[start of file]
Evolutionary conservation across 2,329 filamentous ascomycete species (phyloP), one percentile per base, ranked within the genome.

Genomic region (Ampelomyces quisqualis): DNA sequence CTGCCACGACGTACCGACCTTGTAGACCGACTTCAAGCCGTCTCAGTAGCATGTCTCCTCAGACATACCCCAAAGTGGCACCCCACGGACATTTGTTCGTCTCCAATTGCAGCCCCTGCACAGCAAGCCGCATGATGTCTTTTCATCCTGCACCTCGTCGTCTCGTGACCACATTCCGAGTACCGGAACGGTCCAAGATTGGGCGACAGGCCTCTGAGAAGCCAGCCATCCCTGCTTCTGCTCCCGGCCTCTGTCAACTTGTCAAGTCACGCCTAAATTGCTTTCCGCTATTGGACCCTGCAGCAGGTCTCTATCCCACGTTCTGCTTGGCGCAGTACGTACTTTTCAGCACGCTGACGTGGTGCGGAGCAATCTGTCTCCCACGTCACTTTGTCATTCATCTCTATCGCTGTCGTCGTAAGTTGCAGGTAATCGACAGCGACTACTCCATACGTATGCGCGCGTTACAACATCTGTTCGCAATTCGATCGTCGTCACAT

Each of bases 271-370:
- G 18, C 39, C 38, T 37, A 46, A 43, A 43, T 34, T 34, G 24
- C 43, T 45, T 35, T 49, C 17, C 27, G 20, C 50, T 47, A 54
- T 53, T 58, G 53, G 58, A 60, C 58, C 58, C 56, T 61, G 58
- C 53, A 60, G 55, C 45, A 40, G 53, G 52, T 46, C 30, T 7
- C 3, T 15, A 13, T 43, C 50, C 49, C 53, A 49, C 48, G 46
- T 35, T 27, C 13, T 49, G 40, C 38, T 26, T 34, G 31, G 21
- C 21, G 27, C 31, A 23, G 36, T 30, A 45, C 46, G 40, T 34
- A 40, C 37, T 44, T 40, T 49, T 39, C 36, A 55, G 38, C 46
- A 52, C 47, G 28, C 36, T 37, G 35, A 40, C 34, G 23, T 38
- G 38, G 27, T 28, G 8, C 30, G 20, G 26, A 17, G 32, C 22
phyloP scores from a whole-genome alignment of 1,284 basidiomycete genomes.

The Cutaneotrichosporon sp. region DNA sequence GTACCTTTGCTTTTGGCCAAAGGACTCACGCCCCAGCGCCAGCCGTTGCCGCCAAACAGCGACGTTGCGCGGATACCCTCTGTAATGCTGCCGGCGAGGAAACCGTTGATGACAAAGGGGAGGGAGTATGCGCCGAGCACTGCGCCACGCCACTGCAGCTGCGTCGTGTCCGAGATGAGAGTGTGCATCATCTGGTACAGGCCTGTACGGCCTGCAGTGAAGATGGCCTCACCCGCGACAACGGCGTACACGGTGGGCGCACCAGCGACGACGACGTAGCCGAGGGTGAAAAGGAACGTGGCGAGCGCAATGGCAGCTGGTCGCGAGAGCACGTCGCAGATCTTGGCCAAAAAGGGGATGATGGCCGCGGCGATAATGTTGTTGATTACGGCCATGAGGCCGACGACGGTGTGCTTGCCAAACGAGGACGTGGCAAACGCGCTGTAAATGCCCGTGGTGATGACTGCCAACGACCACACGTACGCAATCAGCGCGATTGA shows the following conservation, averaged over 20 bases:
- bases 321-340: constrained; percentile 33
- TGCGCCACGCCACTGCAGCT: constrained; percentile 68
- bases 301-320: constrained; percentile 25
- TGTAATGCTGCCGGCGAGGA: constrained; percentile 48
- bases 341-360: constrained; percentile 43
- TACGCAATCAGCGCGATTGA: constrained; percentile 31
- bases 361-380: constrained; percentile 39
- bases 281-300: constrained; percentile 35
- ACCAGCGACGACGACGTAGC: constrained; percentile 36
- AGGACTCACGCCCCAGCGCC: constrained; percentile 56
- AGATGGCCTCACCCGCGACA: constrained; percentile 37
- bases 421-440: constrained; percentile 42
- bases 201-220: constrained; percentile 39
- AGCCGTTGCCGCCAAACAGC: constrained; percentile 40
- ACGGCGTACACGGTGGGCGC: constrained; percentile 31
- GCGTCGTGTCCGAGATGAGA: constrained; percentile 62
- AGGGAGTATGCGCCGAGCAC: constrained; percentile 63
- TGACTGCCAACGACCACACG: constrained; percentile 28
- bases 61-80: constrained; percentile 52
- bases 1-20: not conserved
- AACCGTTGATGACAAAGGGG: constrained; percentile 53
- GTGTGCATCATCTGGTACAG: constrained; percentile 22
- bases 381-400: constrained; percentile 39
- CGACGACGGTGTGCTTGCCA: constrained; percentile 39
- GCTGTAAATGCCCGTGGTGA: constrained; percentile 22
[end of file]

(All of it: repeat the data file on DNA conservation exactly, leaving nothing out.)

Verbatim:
Evolutionary conservation across 2,329 filamentous ascomycete species (phyloP), one percentile per base, ranked within the genome.

Genomic region (Ampelomyces quisqualis): DNA sequence CTGCCACGACGTACCGACCTTGTAGACCGACTTCAAGCCGTCTCAGTAGCATGTCTCCTCAGACATACCCCAAAGTGGCACCCCACGGACATTTGTTCGTCTCCAATTGCAGCCCCTGCACAGCAAGCCGCATGATGTCTTTTCATCCTGCACCTCGTCGTCTCGTGACCACATTCCGAGTACCGGAACGGTCCAAGATTGGGCGACAGGCCTCTGAGAAGCCAGCCATCCCTGCTTCTGCTCCCGGCCTCTGTCAACTTGTCAAGTCACGCCTAAATTGCTTTCCGCTATTGGACCCTGCAGCAGGTCTCTATCCCACGTTCTGCTTGGCGCAGTACGTACTTTTCAGCACGCTGACGTGGTGCGGAGCAATCTGTCTCCCACGTCACTTTGTCATTCATCTCTATCGCTGTCGTCGTAAGTTGCAGGTAATCGACAGCGACTACTCCATACGTATGCGCGCGTTACAACATCTGTTCGCAATTCGATCGTCGTCACAT

Each of bases 271-370:
- G 18, C 39, C 38, T 37, A 46, A 43, A 43, T 34, T 34, G 24
- C 43, T 45, T 35, T 49, C 17, C 27, G 20, C 50, T 47, A 54
- T 53, T 58, G 53, G 58, A 60, C 58, C 58, C 56, T 61, G 58
- C 53, A 60, G 55, C 45, A 40, G 53, G 52, T 46, C 30, T 7
- C 3, T 15, A 13, T 43, C 50, C 49, C 53, A 49, C 48, G 46
- T 35, T 27, C 13, T 49, G 40, C 38, T 26, T 34, G 31, G 21
- C 21, G 27, C 31, A 23, G 36, T 30, A 45, C 46, G 40, T 34
- A 40, C 37, T 44, T 40, T 49, T 39, C 36, A 55, G 38, C 46
- A 52, C 47, G 28, C 36, T 37, G 35, A 40, C 34, G 23, T 38
- G 38, G 27, T 28, G 8, C 30, G 20, G 26, A 17, G 32, C 22
phyloP scores from a whole-genome alignment of 1,284 basidiomycete genomes.

The Cutaneotrichosporon sp. region DNA sequence GTACCTTTGCTTTTGGCCAAAGGACTCACGCCCCAGCGCCAGCCGTTGCCGCCAAACAGCGACGTTGCGCGGATACCCTCTGTAATGCTGCCGGCGAGGAAACCGTTGATGACAAAGGGGAGGGAGTATGCGCCGAGCACTGCGCCACGCCACTGCAGCTGCGTCGTGTCCGAGATGAGAGTGTGCATCATCTGGTACAGGCCTGTACGGCCTGCAGTGAAGATGGCCTCACCCGCGACAACGGCGTACACGGTGGGCGCACCAGCGACGACGACGTAGCCGAGGGTGAAAAGGAACGTGGCGAGCGCAATGGCAGCTGGTCGCGAGAGCACGTCGCAGATCTTGGCCAAAAAGGGGATGATGGCCGCGGCGATAATGTTGTTGATTACGGCCATGAGGCCGACGACGGTGTGCTTGCCAAACGAGGACGTGGCAAACGCGCTGTAAATGCCCGTGGTGATGACTGCCAACGACCACACGTACGCAATCAGCGCGATTGA shows the following conservation, averaged over 20 bases:
- bases 321-340: constrained; percentile 33
- TGCGCCACGCCACTGCAGCT: constrained; percentile 68
- bases 301-320: constrained; percentile 25
- TGTAATGCTGCCGGCGAGGA: constrained; percentile 48
- bases 341-360: constrained; percentile 43
- TACGCAATCAGCGCGATTGA: constrained; percentile 31
- bases 361-380: constrained; percentile 39
- bases 281-300: constrained; percentile 35
- ACCAGCGACGACGACGTAGC: constrained; percentile 36
- AGGACTCACGCCCCAGCGCC: constrained; percentile 56
- AGATGGCCTCACCCGCGACA: constrained; percentile 37
- bases 421-440: constrained; percentile 42
- bases 201-220: constrained; percentile 39
- AGCCGTTGCCGCCAAACAGC: constrained; percentile 40
- ACGGCGTACACGGTGGGCGC: constrained; percentile 31
- GCGTCGTGTCCGAGATGAGA: constrained; percentile 62
- AGGGAGTATGCGCCGAGCAC: constrained; percentile 63
- TGACTGCCAACGACCACACG: constrained; percentile 28
- bases 61-80: constrained; percentile 52
- bases 1-20: not conserved
- AACCGTTGATGACAAAGGGG: constrained; percentile 53
- GTGTGCATCATCTGGTACAG: constrained; percentile 22
- bases 381-400: constrained; percentile 39
- CGACGACGGTGTGCTTGCCA: constrained; percentile 39
- GCTGTAAATGCCCGTGGTGA: constrained; percentile 22